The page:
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I have loved the circus ever since I was a child.

Is ever modifying since, was or loved.

The word ever is listed in most dictionaries as an adverb. I describe word functions as narrowly as possible, and the function of adverbs is: "an adverb modifies a verb, adjective or another adverb"

The most obvious/ closest modifying relation is to the word since, but that is a conjunction, and conflicts with my definition of the word function.

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    Ever modifies since ('at all times since I was a child'). Apr 20, 2023 at 7:34
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    Adverbs don't always modify verbs, adjectives, or adverbs: "An adverb is a word or an expression that generally modifies a verb, adjective, another adverb, determiner, clause, preposition, or sentence." en.wikipedia.org/wiki/Adverb Note that since can be adverb, conjunction, or preposition.
    – Stuart F
    Apr 20, 2023 at 8:29
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    'Continuously' would do the same job here, semantically, but 'ever since' seems more cohesive to me. Indeed, many dictionaries have a separate entry for the fixed phrase ever since, an argument for considering it as a single lexeme. / One has to be careful in applying the term 'modifier'. The time constraint on 'continuously' here is 'in the time between my childhood and now'. Certainly, 'I have loved the circus continuously', though stodgy, works; 'I have loved the circus ever' certainly doesn't. Yes, 'The dwarves have ever suspected the elves' would be fine written by Tolkien. Apr 20, 2023 at 9:59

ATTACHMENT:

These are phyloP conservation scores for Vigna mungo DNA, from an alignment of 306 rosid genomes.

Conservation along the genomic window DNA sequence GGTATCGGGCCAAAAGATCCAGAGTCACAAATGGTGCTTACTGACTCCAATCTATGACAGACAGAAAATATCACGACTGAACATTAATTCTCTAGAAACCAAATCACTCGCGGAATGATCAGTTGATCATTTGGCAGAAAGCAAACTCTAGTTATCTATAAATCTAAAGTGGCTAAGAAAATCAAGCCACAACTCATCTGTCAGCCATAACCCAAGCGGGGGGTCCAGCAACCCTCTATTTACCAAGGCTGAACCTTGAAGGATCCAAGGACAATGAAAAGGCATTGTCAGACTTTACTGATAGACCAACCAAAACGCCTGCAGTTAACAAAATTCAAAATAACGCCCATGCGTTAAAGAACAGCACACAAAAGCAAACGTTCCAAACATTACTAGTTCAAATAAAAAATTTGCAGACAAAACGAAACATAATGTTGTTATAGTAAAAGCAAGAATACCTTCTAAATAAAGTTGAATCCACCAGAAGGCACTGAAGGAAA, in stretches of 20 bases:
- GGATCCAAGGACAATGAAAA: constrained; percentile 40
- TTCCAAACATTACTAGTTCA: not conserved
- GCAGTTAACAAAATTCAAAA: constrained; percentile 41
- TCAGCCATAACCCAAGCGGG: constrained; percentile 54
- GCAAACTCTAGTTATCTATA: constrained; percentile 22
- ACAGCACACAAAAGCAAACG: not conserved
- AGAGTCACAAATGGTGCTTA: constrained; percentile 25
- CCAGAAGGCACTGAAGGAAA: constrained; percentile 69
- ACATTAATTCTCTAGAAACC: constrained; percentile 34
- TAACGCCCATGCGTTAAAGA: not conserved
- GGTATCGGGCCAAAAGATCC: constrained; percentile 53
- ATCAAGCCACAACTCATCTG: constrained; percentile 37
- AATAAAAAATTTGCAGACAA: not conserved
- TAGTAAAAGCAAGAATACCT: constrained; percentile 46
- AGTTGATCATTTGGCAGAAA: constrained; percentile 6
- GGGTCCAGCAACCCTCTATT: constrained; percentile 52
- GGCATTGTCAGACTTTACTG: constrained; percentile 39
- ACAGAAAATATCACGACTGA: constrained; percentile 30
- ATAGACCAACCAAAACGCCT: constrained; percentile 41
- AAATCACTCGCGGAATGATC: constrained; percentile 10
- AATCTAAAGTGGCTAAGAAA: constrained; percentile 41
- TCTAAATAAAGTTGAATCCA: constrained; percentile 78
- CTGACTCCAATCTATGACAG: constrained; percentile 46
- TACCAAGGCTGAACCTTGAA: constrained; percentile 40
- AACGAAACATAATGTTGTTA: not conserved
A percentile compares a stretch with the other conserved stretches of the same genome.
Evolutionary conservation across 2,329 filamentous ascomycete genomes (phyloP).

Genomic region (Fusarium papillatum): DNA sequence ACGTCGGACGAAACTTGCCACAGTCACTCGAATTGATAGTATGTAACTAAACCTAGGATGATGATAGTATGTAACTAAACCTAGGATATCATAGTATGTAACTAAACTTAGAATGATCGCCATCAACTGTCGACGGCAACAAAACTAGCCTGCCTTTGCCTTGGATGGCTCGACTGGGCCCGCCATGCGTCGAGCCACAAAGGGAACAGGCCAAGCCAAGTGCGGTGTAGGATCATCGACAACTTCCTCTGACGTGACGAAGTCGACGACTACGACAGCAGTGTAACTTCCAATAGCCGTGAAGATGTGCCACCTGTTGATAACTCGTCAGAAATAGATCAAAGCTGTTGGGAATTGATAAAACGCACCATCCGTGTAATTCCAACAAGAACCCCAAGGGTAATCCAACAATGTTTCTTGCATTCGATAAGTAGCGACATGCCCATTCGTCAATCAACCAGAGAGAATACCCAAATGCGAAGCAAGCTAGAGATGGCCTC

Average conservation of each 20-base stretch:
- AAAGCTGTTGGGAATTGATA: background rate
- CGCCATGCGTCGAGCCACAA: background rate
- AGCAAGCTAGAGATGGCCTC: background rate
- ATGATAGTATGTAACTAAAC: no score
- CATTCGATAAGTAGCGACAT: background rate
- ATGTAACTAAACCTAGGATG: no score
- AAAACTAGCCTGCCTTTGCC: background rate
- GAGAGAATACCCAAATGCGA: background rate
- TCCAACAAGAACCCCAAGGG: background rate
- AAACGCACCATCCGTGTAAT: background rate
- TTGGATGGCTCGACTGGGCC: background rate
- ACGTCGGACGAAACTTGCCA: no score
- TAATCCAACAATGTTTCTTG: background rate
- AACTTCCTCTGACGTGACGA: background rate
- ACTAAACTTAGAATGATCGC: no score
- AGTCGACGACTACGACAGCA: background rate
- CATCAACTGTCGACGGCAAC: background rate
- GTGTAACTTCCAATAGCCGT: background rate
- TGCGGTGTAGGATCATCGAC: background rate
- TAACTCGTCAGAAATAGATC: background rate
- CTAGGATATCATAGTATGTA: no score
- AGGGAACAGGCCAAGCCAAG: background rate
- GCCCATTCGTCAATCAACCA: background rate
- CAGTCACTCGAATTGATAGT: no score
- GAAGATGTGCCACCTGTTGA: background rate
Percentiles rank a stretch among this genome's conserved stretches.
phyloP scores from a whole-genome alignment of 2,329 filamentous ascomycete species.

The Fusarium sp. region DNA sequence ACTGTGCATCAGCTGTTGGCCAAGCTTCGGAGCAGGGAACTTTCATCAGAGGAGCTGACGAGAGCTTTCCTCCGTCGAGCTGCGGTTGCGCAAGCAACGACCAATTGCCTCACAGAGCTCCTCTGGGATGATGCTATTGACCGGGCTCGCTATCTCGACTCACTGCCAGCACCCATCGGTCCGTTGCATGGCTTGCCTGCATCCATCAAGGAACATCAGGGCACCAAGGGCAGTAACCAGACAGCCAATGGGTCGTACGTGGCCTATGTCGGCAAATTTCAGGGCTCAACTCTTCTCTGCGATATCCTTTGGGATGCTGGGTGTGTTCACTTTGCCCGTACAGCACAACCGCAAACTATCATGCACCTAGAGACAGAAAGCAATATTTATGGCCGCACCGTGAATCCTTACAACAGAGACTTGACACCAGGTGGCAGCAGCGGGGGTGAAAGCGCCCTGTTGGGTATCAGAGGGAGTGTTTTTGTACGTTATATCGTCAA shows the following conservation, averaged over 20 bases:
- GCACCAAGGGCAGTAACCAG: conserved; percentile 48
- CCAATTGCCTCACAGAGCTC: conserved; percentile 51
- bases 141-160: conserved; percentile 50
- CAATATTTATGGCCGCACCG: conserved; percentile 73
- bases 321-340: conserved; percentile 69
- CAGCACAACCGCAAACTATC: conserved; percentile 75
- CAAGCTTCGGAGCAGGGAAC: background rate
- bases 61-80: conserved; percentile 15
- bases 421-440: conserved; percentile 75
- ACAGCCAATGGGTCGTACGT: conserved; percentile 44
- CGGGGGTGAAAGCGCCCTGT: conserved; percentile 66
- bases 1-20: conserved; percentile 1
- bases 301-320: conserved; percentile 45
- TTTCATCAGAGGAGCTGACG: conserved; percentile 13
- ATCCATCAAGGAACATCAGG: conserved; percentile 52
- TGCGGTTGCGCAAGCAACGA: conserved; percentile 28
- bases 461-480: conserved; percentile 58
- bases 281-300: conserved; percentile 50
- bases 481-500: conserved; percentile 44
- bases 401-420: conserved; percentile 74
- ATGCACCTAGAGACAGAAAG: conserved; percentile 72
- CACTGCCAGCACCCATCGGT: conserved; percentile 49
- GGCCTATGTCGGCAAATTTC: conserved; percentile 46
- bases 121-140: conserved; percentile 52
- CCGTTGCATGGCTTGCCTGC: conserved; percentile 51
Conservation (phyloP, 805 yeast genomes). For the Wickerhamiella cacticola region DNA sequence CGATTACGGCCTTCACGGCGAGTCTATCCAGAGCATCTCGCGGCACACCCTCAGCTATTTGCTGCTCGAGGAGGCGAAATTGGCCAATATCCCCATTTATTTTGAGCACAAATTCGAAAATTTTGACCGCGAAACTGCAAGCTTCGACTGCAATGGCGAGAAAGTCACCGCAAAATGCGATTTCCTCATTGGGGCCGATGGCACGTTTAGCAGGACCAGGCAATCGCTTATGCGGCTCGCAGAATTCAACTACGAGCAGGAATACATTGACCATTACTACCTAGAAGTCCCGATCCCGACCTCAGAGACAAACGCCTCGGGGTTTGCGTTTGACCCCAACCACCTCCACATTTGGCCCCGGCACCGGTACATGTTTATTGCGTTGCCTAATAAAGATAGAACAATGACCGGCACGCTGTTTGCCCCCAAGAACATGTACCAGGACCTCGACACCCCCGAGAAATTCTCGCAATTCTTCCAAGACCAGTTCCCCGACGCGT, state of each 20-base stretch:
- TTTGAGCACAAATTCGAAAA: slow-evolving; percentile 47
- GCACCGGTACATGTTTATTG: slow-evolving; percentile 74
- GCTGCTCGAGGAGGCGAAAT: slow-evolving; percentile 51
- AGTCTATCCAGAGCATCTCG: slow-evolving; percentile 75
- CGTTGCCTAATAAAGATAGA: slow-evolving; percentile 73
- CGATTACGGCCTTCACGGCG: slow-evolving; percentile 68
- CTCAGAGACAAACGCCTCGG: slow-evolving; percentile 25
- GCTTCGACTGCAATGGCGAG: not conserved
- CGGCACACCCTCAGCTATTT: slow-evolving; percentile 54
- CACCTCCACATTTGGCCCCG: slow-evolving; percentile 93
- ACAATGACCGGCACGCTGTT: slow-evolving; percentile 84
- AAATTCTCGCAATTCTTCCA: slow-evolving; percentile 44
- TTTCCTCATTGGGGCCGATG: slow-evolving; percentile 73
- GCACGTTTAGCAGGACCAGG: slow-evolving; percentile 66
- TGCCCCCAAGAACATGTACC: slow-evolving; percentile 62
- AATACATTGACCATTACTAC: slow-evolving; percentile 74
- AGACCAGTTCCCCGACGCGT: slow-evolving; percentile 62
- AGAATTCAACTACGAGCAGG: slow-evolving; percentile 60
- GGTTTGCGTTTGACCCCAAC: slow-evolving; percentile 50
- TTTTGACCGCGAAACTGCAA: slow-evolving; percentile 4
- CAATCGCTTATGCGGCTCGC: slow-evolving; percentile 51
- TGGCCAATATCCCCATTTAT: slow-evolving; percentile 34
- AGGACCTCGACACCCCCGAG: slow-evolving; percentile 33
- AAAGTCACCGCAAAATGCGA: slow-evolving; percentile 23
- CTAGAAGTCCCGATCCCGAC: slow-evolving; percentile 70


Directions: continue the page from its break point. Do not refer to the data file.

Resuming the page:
• "Since" is not a conjunction but a preposition. Here, it is modified by the adverb "ever".
    – BillJ
    Apr 20, 2023 at 10:37
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    Ever since is a fixed phrase, emphasizing the continuous nature of the time span. Neither part needs to "modify" anything, any more than good modifies bye. Apr 20, 2023 at 16:19

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You are correct that ever is modifying "since," or rather the whole clause "since I was a child." It is indeed an adverb.

I describe word functions as narrowly as possible, and the function of adverbs is: "an adverb modifies a verb, adjective or another adverb."

This is why others have not adopted your definition of the word "adverb"; it fails to account for words like "ever" in the sentence you provide.

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  • Well, I tell my students that this is just a word with functional scope. It can influence the meaning of verbs and verb phrases, and clauses. It can also modify a conjunction (since) and by extension the clause it introduces with since. I guess I need to add clause to my definition May 21, 2023 at 12:14
  • It can also modofy a noun phrase: "Ever the man of action, he scaled to wall to rescue the old woman." May 21, 2023 at 12:17

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